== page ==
Keepapitchinin, the Mormon History blog » The Woman’s Role: The View from 1973

The Woman’s Role: The View from 1973

By: Ardis E. Parshall - June 05, 2013

N. Eldon Tanner, counselor to Harold B. Lee, delivered an address on the role of woman in General Conference, October 1973. Some extracts:

… As we enumerate the many important responsibilities a woman has in connection with her duties as a wife, a mother, a homemaker, a sister, a sweetheart, or a good neighbor, it should be evident that these challenging responsibilities can satisfy her need to express her talents, her interests, her creativity, dedication, energy, and skill which so many seek to satisfy outside the home. It is impossible to estimate the lasting influence for good a woman can have in any of these roles. Let me remind us all of her primary responsibilities.

First of all, as I mentioned before, she is a co-partner with God in bringing his spirit children into the world. What a glorious concept! No greater honor could be given. With this honor comes the tremendous responsibility of loving and caring for those children so they might learn their duty as citizens and what they must do to return to their Heavenly Father. They must be taught to understand the gospel of Jesus Christ and to accept and live his teachings. As they understand the purpose of life, why they are here and where they are going, they will have a reason for choosing the right and avoiding the temptations and buffetings of Satan, who is so very real and determined to destroy them. …

Women, you are of great strength and support to the men in your lives, and they sometimes need your help most when they are least deserving. A man can have no greater incentive, no greater hope, no greater strength than to know his mother, his sweetheart, or his wife has confidence in him and loves him. And men should strive every day to live worthy of that love and confidence.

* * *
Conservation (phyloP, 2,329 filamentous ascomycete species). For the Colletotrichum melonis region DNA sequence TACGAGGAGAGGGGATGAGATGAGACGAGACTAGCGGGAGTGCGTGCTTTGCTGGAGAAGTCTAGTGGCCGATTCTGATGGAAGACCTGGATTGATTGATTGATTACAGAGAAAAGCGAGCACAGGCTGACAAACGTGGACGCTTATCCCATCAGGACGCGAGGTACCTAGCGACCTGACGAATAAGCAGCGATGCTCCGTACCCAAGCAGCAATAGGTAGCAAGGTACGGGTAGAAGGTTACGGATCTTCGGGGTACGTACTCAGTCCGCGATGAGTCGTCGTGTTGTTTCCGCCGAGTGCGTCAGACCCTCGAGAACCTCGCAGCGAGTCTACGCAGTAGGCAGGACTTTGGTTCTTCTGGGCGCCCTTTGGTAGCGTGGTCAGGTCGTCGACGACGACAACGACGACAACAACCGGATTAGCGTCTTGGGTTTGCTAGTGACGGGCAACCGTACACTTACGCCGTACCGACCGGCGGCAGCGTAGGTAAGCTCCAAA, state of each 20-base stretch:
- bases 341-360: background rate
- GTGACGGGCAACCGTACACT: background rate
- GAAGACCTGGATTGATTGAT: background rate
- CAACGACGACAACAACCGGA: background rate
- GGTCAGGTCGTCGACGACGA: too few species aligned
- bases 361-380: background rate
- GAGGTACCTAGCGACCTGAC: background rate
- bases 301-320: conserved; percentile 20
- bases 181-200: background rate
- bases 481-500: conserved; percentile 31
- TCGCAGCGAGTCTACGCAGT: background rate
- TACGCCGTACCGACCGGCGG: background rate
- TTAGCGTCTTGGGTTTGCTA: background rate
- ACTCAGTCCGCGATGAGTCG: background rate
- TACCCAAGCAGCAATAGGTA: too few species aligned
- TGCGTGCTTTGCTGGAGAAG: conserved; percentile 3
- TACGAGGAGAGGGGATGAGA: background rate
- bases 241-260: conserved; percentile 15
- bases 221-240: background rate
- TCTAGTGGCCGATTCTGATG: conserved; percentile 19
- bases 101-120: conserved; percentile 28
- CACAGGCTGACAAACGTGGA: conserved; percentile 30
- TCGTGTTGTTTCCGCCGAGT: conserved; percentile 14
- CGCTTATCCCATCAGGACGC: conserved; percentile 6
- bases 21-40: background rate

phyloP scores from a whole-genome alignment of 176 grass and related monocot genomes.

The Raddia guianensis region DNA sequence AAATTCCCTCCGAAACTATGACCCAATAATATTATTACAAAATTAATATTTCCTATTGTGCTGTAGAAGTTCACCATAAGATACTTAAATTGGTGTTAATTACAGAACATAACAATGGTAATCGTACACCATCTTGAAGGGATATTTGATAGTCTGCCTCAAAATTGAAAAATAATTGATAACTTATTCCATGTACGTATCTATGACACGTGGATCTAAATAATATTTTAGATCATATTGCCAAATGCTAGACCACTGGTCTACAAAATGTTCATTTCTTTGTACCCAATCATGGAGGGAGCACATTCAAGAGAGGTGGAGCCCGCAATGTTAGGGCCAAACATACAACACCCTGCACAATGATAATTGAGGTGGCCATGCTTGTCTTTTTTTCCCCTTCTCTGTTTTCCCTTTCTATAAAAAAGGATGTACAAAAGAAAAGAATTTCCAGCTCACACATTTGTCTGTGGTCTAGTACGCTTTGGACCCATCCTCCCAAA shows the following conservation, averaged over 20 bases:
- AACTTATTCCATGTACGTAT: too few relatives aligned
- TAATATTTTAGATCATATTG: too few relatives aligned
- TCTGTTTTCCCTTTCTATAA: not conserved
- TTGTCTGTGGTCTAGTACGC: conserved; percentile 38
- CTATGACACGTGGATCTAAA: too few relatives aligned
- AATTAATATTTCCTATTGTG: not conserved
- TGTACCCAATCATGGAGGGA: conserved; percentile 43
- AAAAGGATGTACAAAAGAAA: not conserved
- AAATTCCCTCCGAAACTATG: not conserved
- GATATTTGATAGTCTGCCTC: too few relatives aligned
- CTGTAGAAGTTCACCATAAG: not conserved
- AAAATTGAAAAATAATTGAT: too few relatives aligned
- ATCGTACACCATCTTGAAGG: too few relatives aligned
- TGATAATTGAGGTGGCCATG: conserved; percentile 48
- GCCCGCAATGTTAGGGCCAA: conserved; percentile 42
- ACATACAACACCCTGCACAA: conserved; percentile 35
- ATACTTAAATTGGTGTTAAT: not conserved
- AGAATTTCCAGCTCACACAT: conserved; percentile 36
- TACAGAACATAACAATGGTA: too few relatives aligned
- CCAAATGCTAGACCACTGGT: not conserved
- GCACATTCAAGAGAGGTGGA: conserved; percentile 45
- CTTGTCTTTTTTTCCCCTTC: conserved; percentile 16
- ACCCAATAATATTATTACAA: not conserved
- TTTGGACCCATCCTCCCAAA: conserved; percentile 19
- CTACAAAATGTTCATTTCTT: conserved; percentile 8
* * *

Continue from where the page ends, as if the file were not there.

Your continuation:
President Hugh B. Brown once said at a Relief Society conference: “There are people fond of saying that women are the weaker instruments, but I don’t believe it. Physically they may be, but spiritually, morally, religiously, and in faith, what man can match a woman who is really converted to the gospel! Women are more willing to make sacrifices than are men, more patient in suffering, more earnest in prayer. They are the peers and often superior to men in resilience, in goodness, in morality, and in faith.” (Relief Society Conference, Sept. 29, 1965.)

And girls, don’t underestimate your influence on your brothers and your sweethearts. As you live worthy of their love and respect you can help greatly to determine that they will be clean and virtuous, successful and happy. Always remember that you can go much further on respect than on popularity. I was reading the other day of a report of a conversation between two young prisoners of war in Vietnam. One said: “I am sick of war, bombers, destruction, prison camps, and everything and everybody.”

“I feel much like that myself,” said the other. “But there is a girl back home who is praying that I will come back. She cares, and it really helps me endure all these atrocities.” …